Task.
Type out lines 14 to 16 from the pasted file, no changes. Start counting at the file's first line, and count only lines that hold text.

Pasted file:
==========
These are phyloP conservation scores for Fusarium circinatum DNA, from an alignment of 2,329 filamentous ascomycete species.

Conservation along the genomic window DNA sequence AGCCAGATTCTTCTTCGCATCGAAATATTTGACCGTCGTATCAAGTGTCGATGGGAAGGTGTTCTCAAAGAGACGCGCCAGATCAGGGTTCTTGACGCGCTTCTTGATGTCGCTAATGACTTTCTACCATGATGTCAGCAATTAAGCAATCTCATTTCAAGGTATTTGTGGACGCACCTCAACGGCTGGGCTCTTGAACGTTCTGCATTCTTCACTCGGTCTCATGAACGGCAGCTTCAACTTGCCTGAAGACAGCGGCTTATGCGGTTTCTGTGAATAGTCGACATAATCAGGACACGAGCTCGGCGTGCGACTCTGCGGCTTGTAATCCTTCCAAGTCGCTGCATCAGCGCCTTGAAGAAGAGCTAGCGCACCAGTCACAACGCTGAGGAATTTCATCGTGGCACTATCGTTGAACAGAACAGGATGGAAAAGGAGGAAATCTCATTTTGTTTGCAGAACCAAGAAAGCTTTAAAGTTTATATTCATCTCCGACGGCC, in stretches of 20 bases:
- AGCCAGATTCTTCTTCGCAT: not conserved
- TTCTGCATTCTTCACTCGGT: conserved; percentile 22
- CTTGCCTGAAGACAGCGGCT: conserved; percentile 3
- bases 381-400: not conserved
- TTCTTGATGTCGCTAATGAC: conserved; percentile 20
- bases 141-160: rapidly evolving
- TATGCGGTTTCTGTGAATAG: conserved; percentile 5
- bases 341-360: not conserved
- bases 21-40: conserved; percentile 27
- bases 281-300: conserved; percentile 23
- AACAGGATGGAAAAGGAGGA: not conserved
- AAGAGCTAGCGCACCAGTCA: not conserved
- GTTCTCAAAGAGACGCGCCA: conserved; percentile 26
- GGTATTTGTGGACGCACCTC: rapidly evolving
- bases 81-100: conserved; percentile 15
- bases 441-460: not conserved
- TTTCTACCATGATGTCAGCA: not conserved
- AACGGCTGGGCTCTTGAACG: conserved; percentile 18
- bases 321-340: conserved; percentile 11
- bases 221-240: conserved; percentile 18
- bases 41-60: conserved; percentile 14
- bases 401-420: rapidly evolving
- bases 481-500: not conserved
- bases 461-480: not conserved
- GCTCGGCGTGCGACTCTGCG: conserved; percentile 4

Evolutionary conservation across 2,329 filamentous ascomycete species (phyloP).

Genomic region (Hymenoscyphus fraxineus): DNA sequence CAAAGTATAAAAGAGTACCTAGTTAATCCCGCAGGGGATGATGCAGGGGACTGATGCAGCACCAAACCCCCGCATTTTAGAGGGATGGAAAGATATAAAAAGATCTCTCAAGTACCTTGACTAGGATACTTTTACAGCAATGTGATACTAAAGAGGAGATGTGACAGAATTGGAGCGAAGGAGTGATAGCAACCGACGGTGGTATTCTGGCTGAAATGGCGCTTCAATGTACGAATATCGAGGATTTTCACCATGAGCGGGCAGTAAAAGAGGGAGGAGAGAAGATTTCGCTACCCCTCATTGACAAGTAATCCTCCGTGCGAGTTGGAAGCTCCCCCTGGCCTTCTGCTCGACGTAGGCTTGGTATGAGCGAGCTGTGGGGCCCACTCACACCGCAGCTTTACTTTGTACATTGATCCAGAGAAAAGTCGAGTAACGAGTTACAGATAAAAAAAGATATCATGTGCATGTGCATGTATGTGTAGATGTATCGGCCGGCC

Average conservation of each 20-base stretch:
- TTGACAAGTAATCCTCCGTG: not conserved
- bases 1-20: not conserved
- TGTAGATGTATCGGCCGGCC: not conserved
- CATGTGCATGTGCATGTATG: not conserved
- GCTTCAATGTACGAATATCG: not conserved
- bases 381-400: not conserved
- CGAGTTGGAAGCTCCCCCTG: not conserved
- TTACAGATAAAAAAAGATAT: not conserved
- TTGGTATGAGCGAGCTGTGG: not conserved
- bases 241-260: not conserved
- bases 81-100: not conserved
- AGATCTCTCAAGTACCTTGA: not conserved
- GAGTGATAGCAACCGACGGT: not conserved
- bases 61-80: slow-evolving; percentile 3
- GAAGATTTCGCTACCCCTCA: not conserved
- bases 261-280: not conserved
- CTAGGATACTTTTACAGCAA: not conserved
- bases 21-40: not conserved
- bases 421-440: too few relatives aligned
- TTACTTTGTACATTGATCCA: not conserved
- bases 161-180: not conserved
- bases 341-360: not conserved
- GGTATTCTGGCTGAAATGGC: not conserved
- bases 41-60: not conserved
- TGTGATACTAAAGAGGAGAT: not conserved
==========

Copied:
- AAGAGCTAGCGCACCAGTCA: not conserved
- GTTCTCAAAGAGACGCGCCA: conserved; percentile 26
- GGTATTTGTGGACGCACCTC: rapidly evolving